With the sweltering heat that DC’s been melting under, there isn’t much incentive to turning on the oven, but I promise, this recipe will make it worth it! And you can cook a whole large fillet at a time and have plenty of leftovers for lunch the next day. Add a farro, wheat berry or similar salad as a side, top with tzatziki sauce got a light and protein-filled dinner without too much effort!
Slow Roasted Salmon with Tomatoes and Herbs
- 6 tablespoons olive oil, divided
- 1/2 bunch dill fronds
- 1/2 bunch thyme sprigs
- 1 3-pound piece center-cut skin-on salmon or steelhead trout fillet, pin bones removed
- Sea salt
- 8 ounces small cherry tomatoes on the vine
Preheat oven to 325°. Pour 4 Tbsp. oil in a roasting pan just large enough to fit the salmon. Make a bed of herbs in bottom of pan; top with salmon, skin side down. Drizzle salmon with remaining 2 Tbsp. oil and season with salt. Top with tomatoes, if using. Bake until salmon is just cooked through in the center (a small knife will slide easily through flesh), 25–30 minutes. Use a large spoon or fork to serve salmon, leaving skin in pan. Serve with yogurt sauce and couscous.
The original recipe, with sauce and salad can be found on Bon Appetit here.
My friend and budding young chef, Charlie, emailed me the recipe for a delicious dinner he made for his family last week. He loves to help in the kitchen and is a great baker, though this time, he took to the grill – it sure does start early in men!
And while we’re on the topic of young eaters, Nancy Tringali Piho will be signing copies of her new book, “My Two-Year-Old Eats Octopus” at Citronelle on February 10th. Her book’s a funny, serious and clever approach to introducing children to the foods adults eat, it offers sound nutrition, and draws on direct research with chefs and other food and health professionals. Click here for more info.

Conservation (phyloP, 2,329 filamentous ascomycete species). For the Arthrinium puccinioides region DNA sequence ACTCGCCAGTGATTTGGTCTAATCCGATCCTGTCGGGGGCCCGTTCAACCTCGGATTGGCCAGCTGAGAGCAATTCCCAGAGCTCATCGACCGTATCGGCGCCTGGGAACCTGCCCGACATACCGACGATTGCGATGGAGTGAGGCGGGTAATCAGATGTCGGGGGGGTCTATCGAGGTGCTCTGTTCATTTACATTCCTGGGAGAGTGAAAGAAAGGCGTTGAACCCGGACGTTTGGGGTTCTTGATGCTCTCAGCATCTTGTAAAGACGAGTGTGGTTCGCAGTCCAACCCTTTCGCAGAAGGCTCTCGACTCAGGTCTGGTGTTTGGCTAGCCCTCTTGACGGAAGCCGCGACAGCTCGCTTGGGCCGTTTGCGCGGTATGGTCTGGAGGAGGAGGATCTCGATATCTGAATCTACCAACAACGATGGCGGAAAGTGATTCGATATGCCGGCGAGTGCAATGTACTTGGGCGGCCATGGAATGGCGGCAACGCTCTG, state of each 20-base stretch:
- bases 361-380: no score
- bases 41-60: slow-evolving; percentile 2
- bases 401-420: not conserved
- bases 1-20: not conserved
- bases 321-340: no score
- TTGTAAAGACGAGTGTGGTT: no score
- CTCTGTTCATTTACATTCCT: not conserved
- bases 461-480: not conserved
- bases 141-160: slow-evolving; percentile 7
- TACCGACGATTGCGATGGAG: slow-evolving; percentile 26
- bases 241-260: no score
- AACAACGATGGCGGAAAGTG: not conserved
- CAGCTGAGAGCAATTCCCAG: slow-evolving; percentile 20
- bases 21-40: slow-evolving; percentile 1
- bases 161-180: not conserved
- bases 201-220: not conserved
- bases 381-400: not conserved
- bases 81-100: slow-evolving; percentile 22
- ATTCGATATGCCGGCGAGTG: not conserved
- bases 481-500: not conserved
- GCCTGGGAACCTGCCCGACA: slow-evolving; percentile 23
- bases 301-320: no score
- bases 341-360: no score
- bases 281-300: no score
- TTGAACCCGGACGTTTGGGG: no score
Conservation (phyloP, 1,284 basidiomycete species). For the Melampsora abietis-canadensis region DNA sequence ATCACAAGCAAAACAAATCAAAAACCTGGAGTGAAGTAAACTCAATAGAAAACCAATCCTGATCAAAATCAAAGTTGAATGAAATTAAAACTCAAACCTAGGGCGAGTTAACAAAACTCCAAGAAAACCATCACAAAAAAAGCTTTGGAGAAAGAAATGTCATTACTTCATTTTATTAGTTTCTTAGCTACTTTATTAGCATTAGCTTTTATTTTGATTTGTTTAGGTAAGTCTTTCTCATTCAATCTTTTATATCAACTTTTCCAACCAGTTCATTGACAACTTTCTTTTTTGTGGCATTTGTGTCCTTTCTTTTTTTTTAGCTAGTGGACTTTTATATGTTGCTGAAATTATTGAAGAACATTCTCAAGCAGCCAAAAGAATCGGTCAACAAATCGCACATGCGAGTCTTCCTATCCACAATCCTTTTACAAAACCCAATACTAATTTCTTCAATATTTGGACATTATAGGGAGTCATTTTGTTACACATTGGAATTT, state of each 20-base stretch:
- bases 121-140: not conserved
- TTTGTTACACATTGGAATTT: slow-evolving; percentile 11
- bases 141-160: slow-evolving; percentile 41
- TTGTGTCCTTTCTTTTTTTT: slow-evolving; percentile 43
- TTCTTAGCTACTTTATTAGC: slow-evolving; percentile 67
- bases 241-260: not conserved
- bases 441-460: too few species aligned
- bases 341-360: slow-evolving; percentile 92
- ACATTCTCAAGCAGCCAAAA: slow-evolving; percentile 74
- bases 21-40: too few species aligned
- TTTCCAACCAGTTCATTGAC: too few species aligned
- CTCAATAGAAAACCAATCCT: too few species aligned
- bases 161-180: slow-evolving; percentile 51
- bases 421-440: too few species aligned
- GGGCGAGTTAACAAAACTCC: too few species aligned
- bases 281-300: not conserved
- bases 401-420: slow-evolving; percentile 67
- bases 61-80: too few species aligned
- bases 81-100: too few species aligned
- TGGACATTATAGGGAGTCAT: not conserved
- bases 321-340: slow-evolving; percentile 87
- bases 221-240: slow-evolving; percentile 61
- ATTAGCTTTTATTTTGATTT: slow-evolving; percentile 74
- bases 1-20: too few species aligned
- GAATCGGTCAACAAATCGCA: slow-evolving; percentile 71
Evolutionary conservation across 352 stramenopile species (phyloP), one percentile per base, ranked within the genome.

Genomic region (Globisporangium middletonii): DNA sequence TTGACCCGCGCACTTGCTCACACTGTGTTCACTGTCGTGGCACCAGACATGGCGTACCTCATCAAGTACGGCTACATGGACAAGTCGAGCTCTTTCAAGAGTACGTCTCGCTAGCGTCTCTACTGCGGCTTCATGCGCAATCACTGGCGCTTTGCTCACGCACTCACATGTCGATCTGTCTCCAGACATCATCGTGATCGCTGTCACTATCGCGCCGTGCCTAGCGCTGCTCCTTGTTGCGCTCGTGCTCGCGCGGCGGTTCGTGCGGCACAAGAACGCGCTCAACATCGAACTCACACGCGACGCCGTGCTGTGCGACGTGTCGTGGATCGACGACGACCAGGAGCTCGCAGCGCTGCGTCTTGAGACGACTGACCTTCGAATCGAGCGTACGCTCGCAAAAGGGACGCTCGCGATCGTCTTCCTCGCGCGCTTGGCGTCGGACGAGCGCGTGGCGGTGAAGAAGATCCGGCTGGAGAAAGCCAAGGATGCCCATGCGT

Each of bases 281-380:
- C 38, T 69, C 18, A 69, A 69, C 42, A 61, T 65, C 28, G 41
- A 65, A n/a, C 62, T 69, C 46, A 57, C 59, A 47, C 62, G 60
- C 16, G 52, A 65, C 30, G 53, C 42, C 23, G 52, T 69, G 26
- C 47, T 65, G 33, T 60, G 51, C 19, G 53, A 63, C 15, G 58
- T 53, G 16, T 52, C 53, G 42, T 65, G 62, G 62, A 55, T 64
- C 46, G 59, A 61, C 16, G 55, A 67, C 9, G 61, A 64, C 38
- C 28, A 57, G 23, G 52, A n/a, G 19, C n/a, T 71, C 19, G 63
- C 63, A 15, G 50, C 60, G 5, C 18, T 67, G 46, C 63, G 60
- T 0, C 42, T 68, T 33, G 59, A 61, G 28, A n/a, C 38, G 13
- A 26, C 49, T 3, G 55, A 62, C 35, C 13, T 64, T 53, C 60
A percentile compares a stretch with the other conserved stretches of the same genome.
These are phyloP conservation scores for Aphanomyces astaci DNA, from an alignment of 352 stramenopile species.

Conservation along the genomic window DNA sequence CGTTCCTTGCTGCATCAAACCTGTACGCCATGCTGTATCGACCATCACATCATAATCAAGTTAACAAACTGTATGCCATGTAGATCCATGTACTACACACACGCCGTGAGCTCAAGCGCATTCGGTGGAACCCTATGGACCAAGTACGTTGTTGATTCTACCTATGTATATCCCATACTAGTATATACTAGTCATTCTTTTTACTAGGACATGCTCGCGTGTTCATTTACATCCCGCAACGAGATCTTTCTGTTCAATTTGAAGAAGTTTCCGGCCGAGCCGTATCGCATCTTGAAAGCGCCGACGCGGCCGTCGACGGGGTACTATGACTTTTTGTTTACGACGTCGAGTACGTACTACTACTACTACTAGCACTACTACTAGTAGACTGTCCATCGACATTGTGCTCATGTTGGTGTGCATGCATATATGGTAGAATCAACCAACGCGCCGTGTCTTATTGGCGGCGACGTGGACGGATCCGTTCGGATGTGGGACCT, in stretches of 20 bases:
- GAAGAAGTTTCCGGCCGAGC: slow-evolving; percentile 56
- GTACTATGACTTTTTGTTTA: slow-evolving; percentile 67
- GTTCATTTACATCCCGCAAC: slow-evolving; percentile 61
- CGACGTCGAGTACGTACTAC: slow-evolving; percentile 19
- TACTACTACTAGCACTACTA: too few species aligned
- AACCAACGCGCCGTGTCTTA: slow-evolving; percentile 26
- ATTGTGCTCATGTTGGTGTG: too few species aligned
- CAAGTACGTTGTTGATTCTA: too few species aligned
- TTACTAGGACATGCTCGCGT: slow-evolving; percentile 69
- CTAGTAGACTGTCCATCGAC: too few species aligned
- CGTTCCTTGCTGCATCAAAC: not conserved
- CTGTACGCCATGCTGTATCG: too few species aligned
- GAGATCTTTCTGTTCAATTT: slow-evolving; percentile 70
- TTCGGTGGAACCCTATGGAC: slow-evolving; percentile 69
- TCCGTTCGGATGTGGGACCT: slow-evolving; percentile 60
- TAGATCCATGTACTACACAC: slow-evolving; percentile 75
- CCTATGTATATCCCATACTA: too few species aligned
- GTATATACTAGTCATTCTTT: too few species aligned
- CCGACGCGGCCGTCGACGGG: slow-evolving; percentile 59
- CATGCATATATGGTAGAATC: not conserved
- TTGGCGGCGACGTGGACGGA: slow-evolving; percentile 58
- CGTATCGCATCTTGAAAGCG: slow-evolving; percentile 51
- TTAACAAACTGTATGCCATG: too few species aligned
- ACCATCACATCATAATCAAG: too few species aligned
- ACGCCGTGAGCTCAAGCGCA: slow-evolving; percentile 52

Here’s his recipe for Grilled Salmon
2 pounds of salmon filet
Dried dill weed
5. – The Chicago Tribune Peach Classics Reinvented “This is a modern peach Melba: softer, less composed, easy to prepare and just as good to eat. Low-fat frozen yogurt takes the place of high-calorie ice cream.”
4. – The Boston Globe The Kitchen is Closed “a drove of local restaurants have closed their doors in the past year. The cause was quickly pronounced: the economy. Individuals have less money to spend, and corporations aren’t wining and dining like they used to.”
3. – The LA Times The Pioneer Woman, an Internet and Publishing Sensation “Ree Drummond likes to call herself an accidental country girl and she considers herself something of an accidental cook. But there’s nothing accidental about the success she’s built combining those two.”
2. – The NY Times E-Kitchens can get crowded “As the digital age seeps into the kitchen, it’s time to reconsider whether too many cooks spoil the broth.”
1. – The Washington Post No Longer an Underground Sport “But she soon realized that the soul of Scandinavian cooking was not to be found in restaurants and cafes. She started learning about local food from Norwegian neighbors and friends; she found the right place to shop for fish; she went fishing; she started to experiment with traditional recipes.”